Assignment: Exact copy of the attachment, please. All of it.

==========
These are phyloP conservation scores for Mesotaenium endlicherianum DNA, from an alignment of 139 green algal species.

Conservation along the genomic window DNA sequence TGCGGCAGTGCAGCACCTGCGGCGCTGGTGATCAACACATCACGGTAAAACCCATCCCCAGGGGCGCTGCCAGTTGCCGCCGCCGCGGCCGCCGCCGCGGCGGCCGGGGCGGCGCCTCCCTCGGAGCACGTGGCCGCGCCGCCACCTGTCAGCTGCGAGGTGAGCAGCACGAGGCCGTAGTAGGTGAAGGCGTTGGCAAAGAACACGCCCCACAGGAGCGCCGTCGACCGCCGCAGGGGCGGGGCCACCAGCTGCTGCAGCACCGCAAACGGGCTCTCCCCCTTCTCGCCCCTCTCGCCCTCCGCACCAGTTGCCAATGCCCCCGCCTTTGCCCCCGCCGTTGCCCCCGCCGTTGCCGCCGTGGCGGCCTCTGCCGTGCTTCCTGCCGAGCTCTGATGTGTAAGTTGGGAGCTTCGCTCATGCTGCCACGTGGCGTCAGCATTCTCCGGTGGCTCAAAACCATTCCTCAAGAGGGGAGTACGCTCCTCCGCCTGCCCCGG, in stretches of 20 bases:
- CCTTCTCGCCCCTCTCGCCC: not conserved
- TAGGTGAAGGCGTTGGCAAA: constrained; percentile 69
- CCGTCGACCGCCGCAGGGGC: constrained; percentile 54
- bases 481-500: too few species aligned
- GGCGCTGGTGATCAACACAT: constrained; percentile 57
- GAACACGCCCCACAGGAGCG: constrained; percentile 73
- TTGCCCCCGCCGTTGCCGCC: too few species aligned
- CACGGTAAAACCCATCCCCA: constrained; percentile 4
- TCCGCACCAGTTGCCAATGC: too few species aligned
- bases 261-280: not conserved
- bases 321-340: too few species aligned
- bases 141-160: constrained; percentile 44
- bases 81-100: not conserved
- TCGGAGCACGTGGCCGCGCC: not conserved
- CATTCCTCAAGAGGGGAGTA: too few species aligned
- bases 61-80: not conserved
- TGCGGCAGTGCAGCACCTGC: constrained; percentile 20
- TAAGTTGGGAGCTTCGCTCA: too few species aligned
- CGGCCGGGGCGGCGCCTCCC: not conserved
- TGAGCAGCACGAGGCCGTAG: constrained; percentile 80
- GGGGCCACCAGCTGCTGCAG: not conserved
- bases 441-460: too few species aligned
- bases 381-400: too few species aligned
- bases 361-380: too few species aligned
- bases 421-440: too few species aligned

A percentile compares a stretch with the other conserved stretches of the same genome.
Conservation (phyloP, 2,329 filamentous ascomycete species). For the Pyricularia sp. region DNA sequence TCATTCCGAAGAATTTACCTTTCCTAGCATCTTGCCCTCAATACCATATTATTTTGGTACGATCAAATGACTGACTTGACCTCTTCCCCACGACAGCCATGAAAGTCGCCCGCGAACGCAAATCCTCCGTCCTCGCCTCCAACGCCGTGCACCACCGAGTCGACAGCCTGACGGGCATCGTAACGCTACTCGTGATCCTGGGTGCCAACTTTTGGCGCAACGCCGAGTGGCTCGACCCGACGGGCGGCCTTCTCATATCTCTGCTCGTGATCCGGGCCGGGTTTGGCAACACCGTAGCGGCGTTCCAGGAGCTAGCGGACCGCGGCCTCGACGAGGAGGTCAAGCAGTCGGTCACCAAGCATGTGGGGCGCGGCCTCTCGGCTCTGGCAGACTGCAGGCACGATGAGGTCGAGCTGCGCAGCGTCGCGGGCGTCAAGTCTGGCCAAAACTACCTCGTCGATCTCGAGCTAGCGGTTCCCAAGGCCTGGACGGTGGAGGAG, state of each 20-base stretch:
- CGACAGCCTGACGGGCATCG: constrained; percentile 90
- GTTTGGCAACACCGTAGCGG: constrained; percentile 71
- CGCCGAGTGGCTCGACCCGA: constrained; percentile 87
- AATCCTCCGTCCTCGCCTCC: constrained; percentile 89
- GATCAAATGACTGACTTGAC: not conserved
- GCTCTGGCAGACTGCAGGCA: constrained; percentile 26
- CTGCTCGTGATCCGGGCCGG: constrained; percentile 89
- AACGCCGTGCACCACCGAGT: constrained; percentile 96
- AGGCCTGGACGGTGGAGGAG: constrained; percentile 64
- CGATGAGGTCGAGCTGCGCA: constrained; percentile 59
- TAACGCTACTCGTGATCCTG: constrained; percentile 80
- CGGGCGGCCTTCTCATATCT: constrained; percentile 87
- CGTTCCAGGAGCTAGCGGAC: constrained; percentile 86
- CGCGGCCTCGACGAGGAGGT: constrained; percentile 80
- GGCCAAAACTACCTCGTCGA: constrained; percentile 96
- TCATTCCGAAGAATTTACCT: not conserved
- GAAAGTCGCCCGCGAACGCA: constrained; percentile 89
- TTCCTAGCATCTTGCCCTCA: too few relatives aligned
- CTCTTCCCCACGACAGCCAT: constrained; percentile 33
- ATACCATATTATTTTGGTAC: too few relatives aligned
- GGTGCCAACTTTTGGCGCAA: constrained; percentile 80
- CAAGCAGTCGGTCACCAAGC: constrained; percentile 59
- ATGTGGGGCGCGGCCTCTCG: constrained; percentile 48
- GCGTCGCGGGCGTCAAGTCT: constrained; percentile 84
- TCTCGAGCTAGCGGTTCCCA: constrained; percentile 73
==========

These are phyloP conservation scores for Mesotaenium endlicherianum DNA, from an alignment of 139 green algal species.

Conservation along the genomic window DNA sequence TGCGGCAGTGCAGCACCTGCGGCGCTGGTGATCAACACATCACGGTAAAACCCATCCCCAGGGGCGCTGCCAGTTGCCGCCGCCGCGGCCGCCGCCGCGGCGGCCGGGGCGGCGCCTCCCTCGGAGCACGTGGCCGCGCCGCCACCTGTCAGCTGCGAGGTGAGCAGCACGAGGCCGTAGTAGGTGAAGGCGTTGGCAAAGAACACGCCCCACAGGAGCGCCGTCGACCGCCGCAGGGGCGGGGCCACCAGCTGCTGCAGCACCGCAAACGGGCTCTCCCCCTTCTCGCCCCTCTCGCCCTCCGCACCAGTTGCCAATGCCCCCGCCTTTGCCCCCGCCGTTGCCCCCGCCGTTGCCGCCGTGGCGGCCTCTGCCGTGCTTCCTGCCGAGCTCTGATGTGTAAGTTGGGAGCTTCGCTCATGCTGCCACGTGGCGTCAGCATTCTCCGGTGGCTCAAAACCATTCCTCAAGAGGGGAGTACGCTCCTCCGCCTGCCCCGG, in stretches of 20 bases:
- CCTTCTCGCCCCTCTCGCCC: not conserved
- TAGGTGAAGGCGTTGGCAAA: constrained; percentile 69
- CCGTCGACCGCCGCAGGGGC: constrained; percentile 54
- bases 481-500: too few species aligned
- GGCGCTGGTGATCAACACAT: constrained; percentile 57
- GAACACGCCCCACAGGAGCG: constrained; percentile 73
- TTGCCCCCGCCGTTGCCGCC: too few species aligned
- CACGGTAAAACCCATCCCCA: constrained; percentile 4
- TCCGCACCAGTTGCCAATGC: too few species aligned
- bases 261-280: not conserved
- bases 321-340: too few species aligned
- bases 141-160: constrained; percentile 44
- bases 81-100: not conserved
- TCGGAGCACGTGGCCGCGCC: not conserved
- CATTCCTCAAGAGGGGAGTA: too few species aligned
- bases 61-80: not conserved
- TGCGGCAGTGCAGCACCTGC: constrained; percentile 20
- TAAGTTGGGAGCTTCGCTCA: too few species aligned
- CGGCCGGGGCGGCGCCTCCC: not conserved
- TGAGCAGCACGAGGCCGTAG: constrained; percentile 80
- GGGGCCACCAGCTGCTGCAG: not conserved
- bases 441-460: too few species aligned
- bases 381-400: too few species aligned
- bases 361-380: too few species aligned
- bases 421-440: too few species aligned

A percentile compares a stretch with the other conserved stretches of the same genome.
Conservation (phyloP, 2,329 filamentous ascomycete species). For the Pyricularia sp. region DNA sequence TCATTCCGAAGAATTTACCTTTCCTAGCATCTTGCCCTCAATACCATATTATTTTGGTACGATCAAATGACTGACTTGACCTCTTCCCCACGACAGCCATGAAAGTCGCCCGCGAACGCAAATCCTCCGTCCTCGCCTCCAACGCCGTGCACCACCGAGTCGACAGCCTGACGGGCATCGTAACGCTACTCGTGATCCTGGGTGCCAACTTTTGGCGCAACGCCGAGTGGCTCGACCCGACGGGCGGCCTTCTCATATCTCTGCTCGTGATCCGGGCCGGGTTTGGCAACACCGTAGCGGCGTTCCAGGAGCTAGCGGACCGCGGCCTCGACGAGGAGGTCAAGCAGTCGGTCACCAAGCATGTGGGGCGCGGCCTCTCGGCTCTGGCAGACTGCAGGCACGATGAGGTCGAGCTGCGCAGCGTCGCGGGCGTCAAGTCTGGCCAAAACTACCTCGTCGATCTCGAGCTAGCGGTTCCCAAGGCCTGGACGGTGGAGGAG, state of each 20-base stretch:
- CGACAGCCTGACGGGCATCG: constrained; percentile 90
- GTTTGGCAACACCGTAGCGG: constrained; percentile 71
- CGCCGAGTGGCTCGACCCGA: constrained; percentile 87
- AATCCTCCGTCCTCGCCTCC: constrained; percentile 89
- GATCAAATGACTGACTTGAC: not conserved
- GCTCTGGCAGACTGCAGGCA: constrained; percentile 26
- CTGCTCGTGATCCGGGCCGG: constrained; percentile 89
- AACGCCGTGCACCACCGAGT: constrained; percentile 96
- AGGCCTGGACGGTGGAGGAG: constrained; percentile 64
- CGATGAGGTCGAGCTGCGCA: constrained; percentile 59
- TAACGCTACTCGTGATCCTG: constrained; percentile 80
- CGGGCGGCCTTCTCATATCT: constrained; percentile 87
- CGTTCCAGGAGCTAGCGGAC: constrained; percentile 86
- CGCGGCCTCGACGAGGAGGT: constrained; percentile 80
- GGCCAAAACTACCTCGTCGA: constrained; percentile 96
- TCATTCCGAAGAATTTACCT: not conserved
- GAAAGTCGCCCGCGAACGCA: constrained; percentile 89
- TTCCTAGCATCTTGCCCTCA: too few relatives aligned
- CTCTTCCCCACGACAGCCAT: constrained; percentile 33
- ATACCATATTATTTTGGTAC: too few relatives aligned
- GGTGCCAACTTTTGGCGCAA: constrained; percentile 80
- CAAGCAGTCGGTCACCAAGC: constrained; percentile 59
- ATGTGGGGCGCGGCCTCTCG: constrained; percentile 48
- GCGTCGCGGGCGTCAAGTCT: constrained; percentile 84
- TCTCGAGCTAGCGGTTCCCA: constrained; percentile 73